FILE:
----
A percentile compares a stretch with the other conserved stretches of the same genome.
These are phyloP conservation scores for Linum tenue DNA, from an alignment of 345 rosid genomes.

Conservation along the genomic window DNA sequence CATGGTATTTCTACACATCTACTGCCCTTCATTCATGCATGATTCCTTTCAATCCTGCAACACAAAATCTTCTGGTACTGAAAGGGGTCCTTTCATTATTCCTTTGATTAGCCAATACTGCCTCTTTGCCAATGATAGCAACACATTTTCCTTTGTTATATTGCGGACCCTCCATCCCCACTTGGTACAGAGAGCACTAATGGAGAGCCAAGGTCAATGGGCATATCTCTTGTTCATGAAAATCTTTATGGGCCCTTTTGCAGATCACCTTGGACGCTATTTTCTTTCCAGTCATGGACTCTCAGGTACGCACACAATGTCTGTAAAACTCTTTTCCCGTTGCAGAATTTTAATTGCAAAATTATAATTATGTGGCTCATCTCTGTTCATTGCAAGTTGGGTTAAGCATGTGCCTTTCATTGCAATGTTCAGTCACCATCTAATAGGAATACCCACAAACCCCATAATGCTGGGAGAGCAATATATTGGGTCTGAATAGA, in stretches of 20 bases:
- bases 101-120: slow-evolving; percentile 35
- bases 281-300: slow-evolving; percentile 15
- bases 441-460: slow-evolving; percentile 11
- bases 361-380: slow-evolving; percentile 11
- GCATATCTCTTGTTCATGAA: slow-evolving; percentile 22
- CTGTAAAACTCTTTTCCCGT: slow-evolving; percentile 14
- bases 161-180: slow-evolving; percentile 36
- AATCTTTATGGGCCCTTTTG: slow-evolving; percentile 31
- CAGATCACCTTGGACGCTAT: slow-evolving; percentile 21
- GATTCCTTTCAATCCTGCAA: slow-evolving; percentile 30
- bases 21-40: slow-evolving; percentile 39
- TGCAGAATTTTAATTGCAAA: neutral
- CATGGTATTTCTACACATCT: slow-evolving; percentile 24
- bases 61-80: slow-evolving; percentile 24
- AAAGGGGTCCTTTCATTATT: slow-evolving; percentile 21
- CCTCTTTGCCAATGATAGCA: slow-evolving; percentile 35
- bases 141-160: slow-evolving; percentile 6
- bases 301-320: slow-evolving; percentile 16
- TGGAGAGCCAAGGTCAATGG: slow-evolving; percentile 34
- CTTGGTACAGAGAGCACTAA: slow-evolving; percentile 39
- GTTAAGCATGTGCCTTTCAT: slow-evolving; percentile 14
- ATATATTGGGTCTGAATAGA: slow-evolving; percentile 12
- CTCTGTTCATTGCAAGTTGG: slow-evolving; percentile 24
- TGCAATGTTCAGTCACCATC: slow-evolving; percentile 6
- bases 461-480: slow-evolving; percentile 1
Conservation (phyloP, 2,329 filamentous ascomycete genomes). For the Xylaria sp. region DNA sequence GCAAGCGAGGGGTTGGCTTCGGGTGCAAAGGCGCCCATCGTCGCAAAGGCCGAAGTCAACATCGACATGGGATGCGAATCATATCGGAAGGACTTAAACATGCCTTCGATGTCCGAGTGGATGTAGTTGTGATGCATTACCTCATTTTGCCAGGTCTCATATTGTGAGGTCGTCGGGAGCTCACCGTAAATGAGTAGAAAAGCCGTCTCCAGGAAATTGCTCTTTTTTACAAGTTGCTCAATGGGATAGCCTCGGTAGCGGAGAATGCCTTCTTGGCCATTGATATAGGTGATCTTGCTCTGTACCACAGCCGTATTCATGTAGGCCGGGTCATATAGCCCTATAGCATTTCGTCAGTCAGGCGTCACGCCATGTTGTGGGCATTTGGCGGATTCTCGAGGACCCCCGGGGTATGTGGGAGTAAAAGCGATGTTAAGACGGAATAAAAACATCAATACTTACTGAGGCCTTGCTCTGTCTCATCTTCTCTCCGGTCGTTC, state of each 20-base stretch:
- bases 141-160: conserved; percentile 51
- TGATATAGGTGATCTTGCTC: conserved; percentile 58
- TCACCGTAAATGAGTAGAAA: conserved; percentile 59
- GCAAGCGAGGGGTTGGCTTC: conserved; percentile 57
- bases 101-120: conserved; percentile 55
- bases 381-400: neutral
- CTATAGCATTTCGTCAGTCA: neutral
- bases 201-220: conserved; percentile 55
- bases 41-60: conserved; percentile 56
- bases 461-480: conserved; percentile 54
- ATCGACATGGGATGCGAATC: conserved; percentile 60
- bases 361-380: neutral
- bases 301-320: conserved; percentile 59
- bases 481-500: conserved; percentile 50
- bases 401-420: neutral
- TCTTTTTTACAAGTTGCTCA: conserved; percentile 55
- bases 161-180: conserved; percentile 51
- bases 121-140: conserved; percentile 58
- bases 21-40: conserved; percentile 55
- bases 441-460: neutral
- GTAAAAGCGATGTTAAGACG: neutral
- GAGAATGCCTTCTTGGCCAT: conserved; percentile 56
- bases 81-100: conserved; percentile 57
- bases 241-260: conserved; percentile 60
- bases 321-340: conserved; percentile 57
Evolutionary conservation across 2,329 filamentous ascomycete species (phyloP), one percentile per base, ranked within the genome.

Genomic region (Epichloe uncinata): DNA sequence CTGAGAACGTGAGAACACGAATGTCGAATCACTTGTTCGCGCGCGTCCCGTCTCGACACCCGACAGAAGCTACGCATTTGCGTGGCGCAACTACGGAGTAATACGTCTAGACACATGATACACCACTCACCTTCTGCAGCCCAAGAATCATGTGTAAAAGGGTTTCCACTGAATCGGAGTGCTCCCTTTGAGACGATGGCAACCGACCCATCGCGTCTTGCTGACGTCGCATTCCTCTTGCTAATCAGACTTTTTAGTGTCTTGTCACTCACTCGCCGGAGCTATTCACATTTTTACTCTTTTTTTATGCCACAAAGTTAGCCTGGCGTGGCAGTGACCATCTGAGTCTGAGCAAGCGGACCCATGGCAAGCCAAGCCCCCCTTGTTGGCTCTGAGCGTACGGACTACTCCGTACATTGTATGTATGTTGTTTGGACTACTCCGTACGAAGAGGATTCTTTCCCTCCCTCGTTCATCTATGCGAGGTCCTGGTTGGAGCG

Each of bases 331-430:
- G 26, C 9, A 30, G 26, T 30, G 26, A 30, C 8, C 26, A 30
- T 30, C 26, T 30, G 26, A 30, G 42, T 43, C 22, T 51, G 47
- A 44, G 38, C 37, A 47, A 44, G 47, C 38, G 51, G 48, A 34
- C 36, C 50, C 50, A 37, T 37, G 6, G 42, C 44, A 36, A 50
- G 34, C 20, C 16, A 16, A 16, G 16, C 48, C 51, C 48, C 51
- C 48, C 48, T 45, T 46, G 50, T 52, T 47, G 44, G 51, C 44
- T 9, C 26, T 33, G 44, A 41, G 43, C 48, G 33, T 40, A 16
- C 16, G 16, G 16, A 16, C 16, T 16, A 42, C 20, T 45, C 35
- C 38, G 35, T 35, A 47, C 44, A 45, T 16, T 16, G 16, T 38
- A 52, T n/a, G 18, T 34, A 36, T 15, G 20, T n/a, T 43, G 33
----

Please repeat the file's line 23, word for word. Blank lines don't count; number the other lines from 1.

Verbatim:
- CTTGGTACAGAGAGCACTAA: slow-evolving; percentile 39